Sunday, January 23, 2011

The Role of Formative Experiences on Personality...

As I peel off the layers of the onion, I find other layers. But of course, the analogy is biased, because I already know there are layers, hence the onion analogy, and there is no discovery, no insight gained, only another tautology.

How do I experience the world? How can I experience something new if I am always using the same sources, the same inputs, my senses? When I read a book, why isn't it the same every time I read it? How can my perceptions change?

Going through depression has opened my eyes to the bias my brain brings to my perceptions. What I see, hear, smell, taste, touch are experienced in my brain primarily as the attachment, the connection, the association I have with previous experiences. And even worse, the attachment seems to be weighted by the emotional attachment I have with previous experiences, as if the emotion associated with the experience somehow facilitated the magnitude of the memory, as if the greater the emotion associated with the experience, the more likely I was to associate the memory when I experienced a similar experience.

I wonder how emotions are able to affect my memories, which affects my biases.

Tuesday, January 11, 2011

How does a book have meaning?

How does a book have meaning? I don't mean how does a particular book have meaning, nor how does a book have meaning to a particular person, but rather, how does the process of stringing letters together into words, words into sentences, sentences into paragraphs, paragraphs into chapters, and chapters into a book render meaning to a generic reader?

No, I wasn't taking an introduction to linguistics (I have to read up on Chomsky...), nor studying semantics. Instead, I was trying to find a digital copy of  a book on the Internet, which I found, but, because of copyright protection, I was only able to search the digital copy. The funny thing was that when I searched for a word in this digital copy, I was only told that the word occurred "x" times in the book, and then I was given a list of pages on which the word showed up.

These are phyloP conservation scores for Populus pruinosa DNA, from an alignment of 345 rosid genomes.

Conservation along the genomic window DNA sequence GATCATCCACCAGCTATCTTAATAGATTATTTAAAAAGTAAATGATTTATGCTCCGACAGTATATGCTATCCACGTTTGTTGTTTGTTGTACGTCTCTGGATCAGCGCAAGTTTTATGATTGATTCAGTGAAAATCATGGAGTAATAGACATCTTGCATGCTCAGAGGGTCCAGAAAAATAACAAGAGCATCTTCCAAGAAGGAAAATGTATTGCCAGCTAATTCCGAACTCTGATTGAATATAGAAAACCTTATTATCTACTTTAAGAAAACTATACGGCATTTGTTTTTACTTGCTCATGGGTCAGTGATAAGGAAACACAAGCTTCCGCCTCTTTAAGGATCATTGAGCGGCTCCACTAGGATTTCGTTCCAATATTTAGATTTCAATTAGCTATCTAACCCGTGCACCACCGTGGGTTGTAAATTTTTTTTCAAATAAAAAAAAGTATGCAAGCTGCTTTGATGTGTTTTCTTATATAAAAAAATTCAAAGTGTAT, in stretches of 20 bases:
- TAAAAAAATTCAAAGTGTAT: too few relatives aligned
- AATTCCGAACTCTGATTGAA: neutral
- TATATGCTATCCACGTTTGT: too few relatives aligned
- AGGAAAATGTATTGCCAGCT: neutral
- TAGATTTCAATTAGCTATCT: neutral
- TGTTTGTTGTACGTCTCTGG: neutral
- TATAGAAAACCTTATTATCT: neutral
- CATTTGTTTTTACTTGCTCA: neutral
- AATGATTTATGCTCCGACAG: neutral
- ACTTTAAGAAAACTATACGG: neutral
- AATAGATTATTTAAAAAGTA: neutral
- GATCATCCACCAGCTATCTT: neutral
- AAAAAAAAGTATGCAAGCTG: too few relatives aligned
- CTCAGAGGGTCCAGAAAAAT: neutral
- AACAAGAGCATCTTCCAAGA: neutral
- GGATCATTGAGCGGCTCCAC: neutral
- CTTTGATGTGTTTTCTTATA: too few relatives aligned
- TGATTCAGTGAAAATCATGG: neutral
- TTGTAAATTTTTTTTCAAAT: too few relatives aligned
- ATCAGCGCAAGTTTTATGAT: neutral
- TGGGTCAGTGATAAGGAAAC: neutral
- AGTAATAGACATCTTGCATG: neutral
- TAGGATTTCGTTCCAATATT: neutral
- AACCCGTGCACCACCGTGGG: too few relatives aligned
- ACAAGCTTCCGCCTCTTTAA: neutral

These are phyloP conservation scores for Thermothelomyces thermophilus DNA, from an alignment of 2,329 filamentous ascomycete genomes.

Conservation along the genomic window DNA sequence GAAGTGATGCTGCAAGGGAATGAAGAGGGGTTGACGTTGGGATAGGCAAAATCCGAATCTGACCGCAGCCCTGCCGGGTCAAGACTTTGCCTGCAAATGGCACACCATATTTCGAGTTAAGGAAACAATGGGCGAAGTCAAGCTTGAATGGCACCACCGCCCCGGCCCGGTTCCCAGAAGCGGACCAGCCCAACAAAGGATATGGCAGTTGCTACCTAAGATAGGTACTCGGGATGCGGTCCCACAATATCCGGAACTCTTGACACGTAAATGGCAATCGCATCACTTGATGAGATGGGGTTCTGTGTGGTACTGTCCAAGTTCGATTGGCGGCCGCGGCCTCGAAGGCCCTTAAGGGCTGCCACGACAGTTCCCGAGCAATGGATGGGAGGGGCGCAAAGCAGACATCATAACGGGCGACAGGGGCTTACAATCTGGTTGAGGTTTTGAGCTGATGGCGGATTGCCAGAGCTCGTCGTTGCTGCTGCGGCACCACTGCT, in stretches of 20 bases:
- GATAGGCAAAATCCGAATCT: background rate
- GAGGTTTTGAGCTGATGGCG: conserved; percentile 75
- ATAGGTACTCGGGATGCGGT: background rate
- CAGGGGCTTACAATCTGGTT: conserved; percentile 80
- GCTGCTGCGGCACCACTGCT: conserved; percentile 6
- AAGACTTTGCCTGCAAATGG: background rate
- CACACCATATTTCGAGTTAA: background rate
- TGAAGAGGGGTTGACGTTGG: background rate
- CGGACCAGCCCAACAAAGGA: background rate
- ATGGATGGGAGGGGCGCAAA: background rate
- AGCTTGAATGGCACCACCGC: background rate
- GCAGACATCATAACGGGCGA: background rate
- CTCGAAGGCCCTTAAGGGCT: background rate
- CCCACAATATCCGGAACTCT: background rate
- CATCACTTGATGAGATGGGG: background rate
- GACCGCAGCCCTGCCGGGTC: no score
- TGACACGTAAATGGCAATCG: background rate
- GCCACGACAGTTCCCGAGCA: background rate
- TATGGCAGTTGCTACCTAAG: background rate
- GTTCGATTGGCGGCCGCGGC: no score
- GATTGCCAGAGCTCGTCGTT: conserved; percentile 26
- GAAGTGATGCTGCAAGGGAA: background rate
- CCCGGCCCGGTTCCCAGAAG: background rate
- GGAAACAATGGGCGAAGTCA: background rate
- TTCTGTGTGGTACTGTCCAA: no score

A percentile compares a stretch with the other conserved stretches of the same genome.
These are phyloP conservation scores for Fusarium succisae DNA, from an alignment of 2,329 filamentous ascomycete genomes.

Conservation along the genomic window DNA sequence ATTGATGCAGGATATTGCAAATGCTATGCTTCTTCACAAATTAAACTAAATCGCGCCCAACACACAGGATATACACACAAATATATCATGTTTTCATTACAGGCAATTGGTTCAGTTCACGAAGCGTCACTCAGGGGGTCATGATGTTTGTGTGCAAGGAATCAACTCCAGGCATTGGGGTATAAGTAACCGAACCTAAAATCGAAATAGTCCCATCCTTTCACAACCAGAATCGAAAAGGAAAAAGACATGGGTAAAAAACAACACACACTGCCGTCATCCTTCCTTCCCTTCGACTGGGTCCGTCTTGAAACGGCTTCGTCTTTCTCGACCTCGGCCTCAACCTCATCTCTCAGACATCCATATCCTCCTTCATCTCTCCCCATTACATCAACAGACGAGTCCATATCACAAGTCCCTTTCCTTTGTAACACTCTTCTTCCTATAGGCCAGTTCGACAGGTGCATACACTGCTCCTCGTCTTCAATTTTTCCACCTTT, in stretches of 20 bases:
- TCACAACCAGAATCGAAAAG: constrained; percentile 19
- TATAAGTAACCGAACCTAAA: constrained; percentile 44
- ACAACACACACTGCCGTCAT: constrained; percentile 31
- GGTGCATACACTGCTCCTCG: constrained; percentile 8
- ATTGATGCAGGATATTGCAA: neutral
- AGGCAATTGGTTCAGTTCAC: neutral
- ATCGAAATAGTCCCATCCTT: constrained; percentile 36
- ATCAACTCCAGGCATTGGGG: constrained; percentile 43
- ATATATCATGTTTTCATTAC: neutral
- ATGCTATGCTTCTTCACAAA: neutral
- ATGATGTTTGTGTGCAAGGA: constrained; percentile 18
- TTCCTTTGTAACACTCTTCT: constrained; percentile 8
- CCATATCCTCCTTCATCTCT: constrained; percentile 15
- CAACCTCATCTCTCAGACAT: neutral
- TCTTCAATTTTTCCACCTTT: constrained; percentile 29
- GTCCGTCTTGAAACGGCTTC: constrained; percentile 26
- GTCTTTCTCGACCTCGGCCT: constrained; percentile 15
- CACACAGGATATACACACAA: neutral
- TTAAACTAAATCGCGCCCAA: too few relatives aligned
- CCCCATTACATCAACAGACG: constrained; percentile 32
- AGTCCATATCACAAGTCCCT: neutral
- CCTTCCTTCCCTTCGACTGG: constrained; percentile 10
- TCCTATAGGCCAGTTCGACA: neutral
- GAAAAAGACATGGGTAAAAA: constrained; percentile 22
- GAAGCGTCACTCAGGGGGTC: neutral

Hmmm.... Not too much to go on, but after my first inclination to throw the computer out the window, I asked myself, "What CAN I tell about this book by searching for only words?" I put a few more words into the search box, looked at the number of times the word appeared...

Several thoughts came to mind: (1) the number of times the word appears gives very limited indication as to the content of the book, but it might be useful, if I asked for the right words, (2) Where the words appeared in the book was informative (for example, one search yielded four occurrences, all within the first 12 pages of the text, which had 60 pages), (3) I could search for short phrases, not just words (another interesting question: what is the average length of a phrase that uniquely identifies a book? I'll leave that one for the definition of plagiarism!).

All told, I got to thinking about the meaning of words, the meaning I give to words, and how I give those words meaning. I know this is a topic of years of study in linguistics, and I am a poorly educated scholar in the theory of linguistics, but that doesn't keep me from imagining an interesting game show...

Helloooo, everybody! Welcome to "Name that book!" in which our friendly computer program, "GiZAh!", has chosen a book, and you, our esteemed reader, is given the opportunity to ask GiZAh questions, until you guess the book (or give up)...

Is this the inverse to the "book search" question, where someone is looking for a book? Here, instead of looking for the book by asking questions, I am looking for the questions, given the book.

And the game theorist in me immediately asks, "What is the optimal sequence of questions to guess the book such that the number of guesses is minimized?" or, if played with a panel of readers, "What is the optimal strategy given the costs and rewards?"

Oh, the fun I can come up with from the frustrations of having only limited search capabilities to digital content on the Internet! I think I'll just go out and buy the damn book! But then, that's what copyrights are all about, aren't they?